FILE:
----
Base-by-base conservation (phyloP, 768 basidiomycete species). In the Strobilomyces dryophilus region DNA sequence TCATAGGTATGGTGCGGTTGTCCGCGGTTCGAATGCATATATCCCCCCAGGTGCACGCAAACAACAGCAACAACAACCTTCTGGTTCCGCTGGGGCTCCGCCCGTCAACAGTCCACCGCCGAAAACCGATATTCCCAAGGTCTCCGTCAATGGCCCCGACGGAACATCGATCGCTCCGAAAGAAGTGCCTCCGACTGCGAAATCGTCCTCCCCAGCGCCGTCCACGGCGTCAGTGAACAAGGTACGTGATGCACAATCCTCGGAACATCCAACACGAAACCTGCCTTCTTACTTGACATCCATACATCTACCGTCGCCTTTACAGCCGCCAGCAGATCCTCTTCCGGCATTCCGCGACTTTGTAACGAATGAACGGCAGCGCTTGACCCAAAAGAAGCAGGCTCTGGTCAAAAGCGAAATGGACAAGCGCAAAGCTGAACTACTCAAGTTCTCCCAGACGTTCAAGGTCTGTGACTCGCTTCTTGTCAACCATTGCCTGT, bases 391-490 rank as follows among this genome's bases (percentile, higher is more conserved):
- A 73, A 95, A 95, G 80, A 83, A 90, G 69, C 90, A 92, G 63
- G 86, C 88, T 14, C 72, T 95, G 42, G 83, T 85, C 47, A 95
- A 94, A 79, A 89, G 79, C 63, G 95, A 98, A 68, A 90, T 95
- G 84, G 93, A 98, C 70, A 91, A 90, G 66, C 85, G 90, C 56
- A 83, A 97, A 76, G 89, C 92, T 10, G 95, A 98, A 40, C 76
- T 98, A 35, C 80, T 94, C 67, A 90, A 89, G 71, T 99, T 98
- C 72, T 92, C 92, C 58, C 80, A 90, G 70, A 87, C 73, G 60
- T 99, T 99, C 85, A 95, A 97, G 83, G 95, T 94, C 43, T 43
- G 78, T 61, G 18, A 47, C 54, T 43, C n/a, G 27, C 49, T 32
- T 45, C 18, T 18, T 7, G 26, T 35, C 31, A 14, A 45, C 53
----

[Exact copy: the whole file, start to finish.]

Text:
Base-by-base conservation (phyloP, 768 basidiomycete species). In the Strobilomyces dryophilus region DNA sequence TCATAGGTATGGTGCGGTTGTCCGCGGTTCGAATGCATATATCCCCCCAGGTGCACGCAAACAACAGCAACAACAACCTTCTGGTTCCGCTGGGGCTCCGCCCGTCAACAGTCCACCGCCGAAAACCGATATTCCCAAGGTCTCCGTCAATGGCCCCGACGGAACATCGATCGCTCCGAAAGAAGTGCCTCCGACTGCGAAATCGTCCTCCCCAGCGCCGTCCACGGCGTCAGTGAACAAGGTACGTGATGCACAATCCTCGGAACATCCAACACGAAACCTGCCTTCTTACTTGACATCCATACATCTACCGTCGCCTTTACAGCCGCCAGCAGATCCTCTTCCGGCATTCCGCGACTTTGTAACGAATGAACGGCAGCGCTTGACCCAAAAGAAGCAGGCTCTGGTCAAAAGCGAAATGGACAAGCGCAAAGCTGAACTACTCAAGTTCTCCCAGACGTTCAAGGTCTGTGACTCGCTTCTTGTCAACCATTGCCTGT, bases 391-490 rank as follows among this genome's bases (percentile, higher is more conserved):
- A 73, A 95, A 95, G 80, A 83, A 90, G 69, C 90, A 92, G 63
- G 86, C 88, T 14, C 72, T 95, G 42, G 83, T 85, C 47, A 95
- A 94, A 79, A 89, G 79, C 63, G 95, A 98, A 68, A 90, T 95
- G 84, G 93, A 98, C 70, A 91, A 90, G 66, C 85, G 90, C 56
- A 83, A 97, A 76, G 89, C 92, T 10, G 95, A 98, A 40, C 76
- T 98, A 35, C 80, T 94, C 67, A 90, A 89, G 71, T 99, T 98
- C 72, T 92, C 92, C 58, C 80, A 90, G 70, A 87, C 73, G 60
- T 99, T 99, C 85, A 95, A 97, G 83, G 95, T 94, C 43, T 43
- G 78, T 61, G 18, A 47, C 54, T 43, C n/a, G 27, C 49, T 32
- T 45, C 18, T 18, T 7, G 26, T 35, C 31, A 14, A 45, C 53